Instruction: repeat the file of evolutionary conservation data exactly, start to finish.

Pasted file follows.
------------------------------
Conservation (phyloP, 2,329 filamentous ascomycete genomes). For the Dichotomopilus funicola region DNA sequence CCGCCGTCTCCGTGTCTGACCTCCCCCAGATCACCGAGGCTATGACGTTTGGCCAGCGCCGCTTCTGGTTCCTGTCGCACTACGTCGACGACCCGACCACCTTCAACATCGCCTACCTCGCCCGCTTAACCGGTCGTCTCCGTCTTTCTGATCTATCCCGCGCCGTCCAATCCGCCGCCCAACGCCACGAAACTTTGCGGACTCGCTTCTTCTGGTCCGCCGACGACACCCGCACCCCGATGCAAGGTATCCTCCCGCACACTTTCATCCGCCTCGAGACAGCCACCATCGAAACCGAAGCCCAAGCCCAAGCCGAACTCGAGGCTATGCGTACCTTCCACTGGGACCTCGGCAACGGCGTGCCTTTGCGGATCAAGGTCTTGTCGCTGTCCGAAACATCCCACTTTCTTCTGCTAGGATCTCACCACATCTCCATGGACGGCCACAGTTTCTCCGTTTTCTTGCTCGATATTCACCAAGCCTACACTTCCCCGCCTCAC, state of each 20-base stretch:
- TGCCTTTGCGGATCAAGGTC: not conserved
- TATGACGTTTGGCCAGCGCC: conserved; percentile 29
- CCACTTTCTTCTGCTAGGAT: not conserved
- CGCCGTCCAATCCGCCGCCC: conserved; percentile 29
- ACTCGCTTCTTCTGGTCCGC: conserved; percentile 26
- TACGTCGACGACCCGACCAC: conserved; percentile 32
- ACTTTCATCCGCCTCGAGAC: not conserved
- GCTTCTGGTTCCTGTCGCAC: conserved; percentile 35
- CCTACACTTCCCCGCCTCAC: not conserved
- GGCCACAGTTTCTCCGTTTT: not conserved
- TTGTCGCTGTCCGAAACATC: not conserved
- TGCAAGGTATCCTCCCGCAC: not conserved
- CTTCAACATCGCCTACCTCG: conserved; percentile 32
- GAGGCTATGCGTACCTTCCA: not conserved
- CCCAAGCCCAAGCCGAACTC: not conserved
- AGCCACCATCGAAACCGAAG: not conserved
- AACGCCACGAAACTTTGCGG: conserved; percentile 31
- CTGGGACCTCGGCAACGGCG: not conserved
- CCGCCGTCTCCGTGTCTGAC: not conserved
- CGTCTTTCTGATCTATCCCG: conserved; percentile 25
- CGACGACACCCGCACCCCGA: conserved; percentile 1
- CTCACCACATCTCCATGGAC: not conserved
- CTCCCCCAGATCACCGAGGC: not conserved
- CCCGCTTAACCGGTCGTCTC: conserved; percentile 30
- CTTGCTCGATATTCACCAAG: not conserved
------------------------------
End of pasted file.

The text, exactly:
Conservation (phyloP, 2,329 filamentous ascomycete genomes). For the Dichotomopilus funicola region DNA sequence CCGCCGTCTCCGTGTCTGACCTCCCCCAGATCACCGAGGCTATGACGTTTGGCCAGCGCCGCTTCTGGTTCCTGTCGCACTACGTCGACGACCCGACCACCTTCAACATCGCCTACCTCGCCCGCTTAACCGGTCGTCTCCGTCTTTCTGATCTATCCCGCGCCGTCCAATCCGCCGCCCAACGCCACGAAACTTTGCGGACTCGCTTCTTCTGGTCCGCCGACGACACCCGCACCCCGATGCAAGGTATCCTCCCGCACACTTTCATCCGCCTCGAGACAGCCACCATCGAAACCGAAGCCCAAGCCCAAGCCGAACTCGAGGCTATGCGTACCTTCCACTGGGACCTCGGCAACGGCGTGCCTTTGCGGATCAAGGTCTTGTCGCTGTCCGAAACATCCCACTTTCTTCTGCTAGGATCTCACCACATCTCCATGGACGGCCACAGTTTCTCCGTTTTCTTGCTCGATATTCACCAAGCCTACACTTCCCCGCCTCAC, state of each 20-base stretch:
- TGCCTTTGCGGATCAAGGTC: not conserved
- TATGACGTTTGGCCAGCGCC: conserved; percentile 29
- CCACTTTCTTCTGCTAGGAT: not conserved
- CGCCGTCCAATCCGCCGCCC: conserved; percentile 29
- ACTCGCTTCTTCTGGTCCGC: conserved; percentile 26
- TACGTCGACGACCCGACCAC: conserved; percentile 32
- ACTTTCATCCGCCTCGAGAC: not conserved
- GCTTCTGGTTCCTGTCGCAC: conserved; percentile 35
- CCTACACTTCCCCGCCTCAC: not conserved
- GGCCACAGTTTCTCCGTTTT: not conserved
- TTGTCGCTGTCCGAAACATC: not conserved
- TGCAAGGTATCCTCCCGCAC: not conserved
- CTTCAACATCGCCTACCTCG: conserved; percentile 32
- GAGGCTATGCGTACCTTCCA: not conserved
- CCCAAGCCCAAGCCGAACTC: not conserved
- AGCCACCATCGAAACCGAAG: not conserved
- AACGCCACGAAACTTTGCGG: conserved; percentile 31
- CTGGGACCTCGGCAACGGCG: not conserved
- CCGCCGTCTCCGTGTCTGAC: not conserved
- CGTCTTTCTGATCTATCCCG: conserved; percentile 25
- CGACGACACCCGCACCCCGA: conserved; percentile 1
- CTCACCACATCTCCATGGAC: not conserved
- CTCCCCCAGATCACCGAGGC: not conserved
- CCCGCTTAACCGGTCGTCTC: conserved; percentile 30
- CTTGCTCGATATTCACCAAG: not conserved